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dc.contributor.authorChoy, Matthew C-
dc.contributor.authorVisvanathan, Kumar-
dc.contributor.authorDe Cruz, Peter-
dc.identifier.citationInflammatory Bowel Diseases 2017; 23(1): 2-13en_US
dc.description.abstractInflammatory bowel diseases (IBDs) are thought to develop as a result of complex interactions between host genetics, the immune system and the environment including the gut microbiome. Although an improved knowledge of the immunopathogenesis of IBDs has led to great advances in therapy such as the highly effective anti-tumor necrosis factor class of medications, a significant proportion of patients with Crohn's disease and ulcerative colitis do not respond to anti-tumor necrosis factor antibodies. Further understanding of the different immune pathways involved in the genesis of chronic intestinal inflammation is required to help find effective treatments for IBDs. In this review, the role of the mucosal innate and adaptive immune system in IBD is summarized, highlighting new areas of discovery which may hold the key to identifying novel predictive or prognostic biomarkers and new avenues of therapeutic discovery.en_US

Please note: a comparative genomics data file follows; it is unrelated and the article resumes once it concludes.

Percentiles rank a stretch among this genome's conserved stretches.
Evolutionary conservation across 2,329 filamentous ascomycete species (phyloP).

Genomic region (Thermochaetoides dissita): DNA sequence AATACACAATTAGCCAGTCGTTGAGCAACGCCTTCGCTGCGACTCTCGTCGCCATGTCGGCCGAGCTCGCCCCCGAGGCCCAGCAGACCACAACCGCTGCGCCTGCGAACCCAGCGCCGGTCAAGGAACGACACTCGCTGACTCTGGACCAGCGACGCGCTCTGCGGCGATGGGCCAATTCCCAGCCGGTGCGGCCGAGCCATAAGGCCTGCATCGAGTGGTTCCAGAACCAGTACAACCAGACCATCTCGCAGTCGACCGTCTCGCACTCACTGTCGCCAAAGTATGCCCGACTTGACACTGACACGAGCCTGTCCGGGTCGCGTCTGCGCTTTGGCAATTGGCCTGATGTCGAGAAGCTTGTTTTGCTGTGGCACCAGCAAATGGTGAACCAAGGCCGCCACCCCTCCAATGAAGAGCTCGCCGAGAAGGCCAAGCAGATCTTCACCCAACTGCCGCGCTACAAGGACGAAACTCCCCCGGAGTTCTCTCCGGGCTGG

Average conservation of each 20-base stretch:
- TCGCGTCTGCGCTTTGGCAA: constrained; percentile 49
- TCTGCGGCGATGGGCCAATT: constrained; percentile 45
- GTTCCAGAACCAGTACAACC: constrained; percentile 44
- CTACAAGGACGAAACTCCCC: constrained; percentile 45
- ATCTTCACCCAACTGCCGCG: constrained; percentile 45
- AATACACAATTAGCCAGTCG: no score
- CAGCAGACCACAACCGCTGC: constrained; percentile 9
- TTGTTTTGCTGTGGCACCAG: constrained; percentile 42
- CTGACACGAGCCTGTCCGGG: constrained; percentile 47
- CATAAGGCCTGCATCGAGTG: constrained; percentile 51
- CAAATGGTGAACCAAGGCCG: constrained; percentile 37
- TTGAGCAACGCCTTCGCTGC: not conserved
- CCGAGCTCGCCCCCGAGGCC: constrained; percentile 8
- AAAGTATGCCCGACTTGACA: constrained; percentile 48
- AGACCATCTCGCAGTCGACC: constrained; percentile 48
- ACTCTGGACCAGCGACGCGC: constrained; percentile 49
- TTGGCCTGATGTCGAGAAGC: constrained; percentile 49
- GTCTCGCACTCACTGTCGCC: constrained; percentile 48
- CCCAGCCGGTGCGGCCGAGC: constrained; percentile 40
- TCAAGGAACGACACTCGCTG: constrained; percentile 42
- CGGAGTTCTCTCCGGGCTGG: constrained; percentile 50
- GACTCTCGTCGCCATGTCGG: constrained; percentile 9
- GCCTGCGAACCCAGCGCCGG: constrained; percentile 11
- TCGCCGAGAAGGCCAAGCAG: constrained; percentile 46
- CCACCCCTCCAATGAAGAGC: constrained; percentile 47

dc.subjectAdaptive Immunity-
dc.subjectColitis, Ulcerative-
dc.subjectCrohn Disease-
dc.subjectImmunity, Innate-
dc.titleAn overview of the innate and adaptive immune system in inflammatory bowel diseaseen_US
dc.typeJournal Articleen_US
dc.identifier.journaltitleInflammatory Bowel Diseasesen_US
dc.identifier.affiliationDepartment of Gastroenterology, Austin Health, Heidelberg, Victoria, Australiaen_US
dc.identifier.affiliationDepartment of Gastroenterology, St Vincent's Hospital, Melbourne, Australiaen_US
dc.identifier.affiliationDepartment of Medicine, Austin Academic Centre, University of Melbourne, Melbourne, Australiaen_US
dc.identifier.affiliationDepartment of Medicine, Eastern Hill Academic Centre, University of Melbourne, Melbourne, Australiaen_US
dc.type.austinJournal Articleen_US
item.fulltextNo Fulltext-
item.openairetypeJournal Article-
item.openairecristype and Hepatology-
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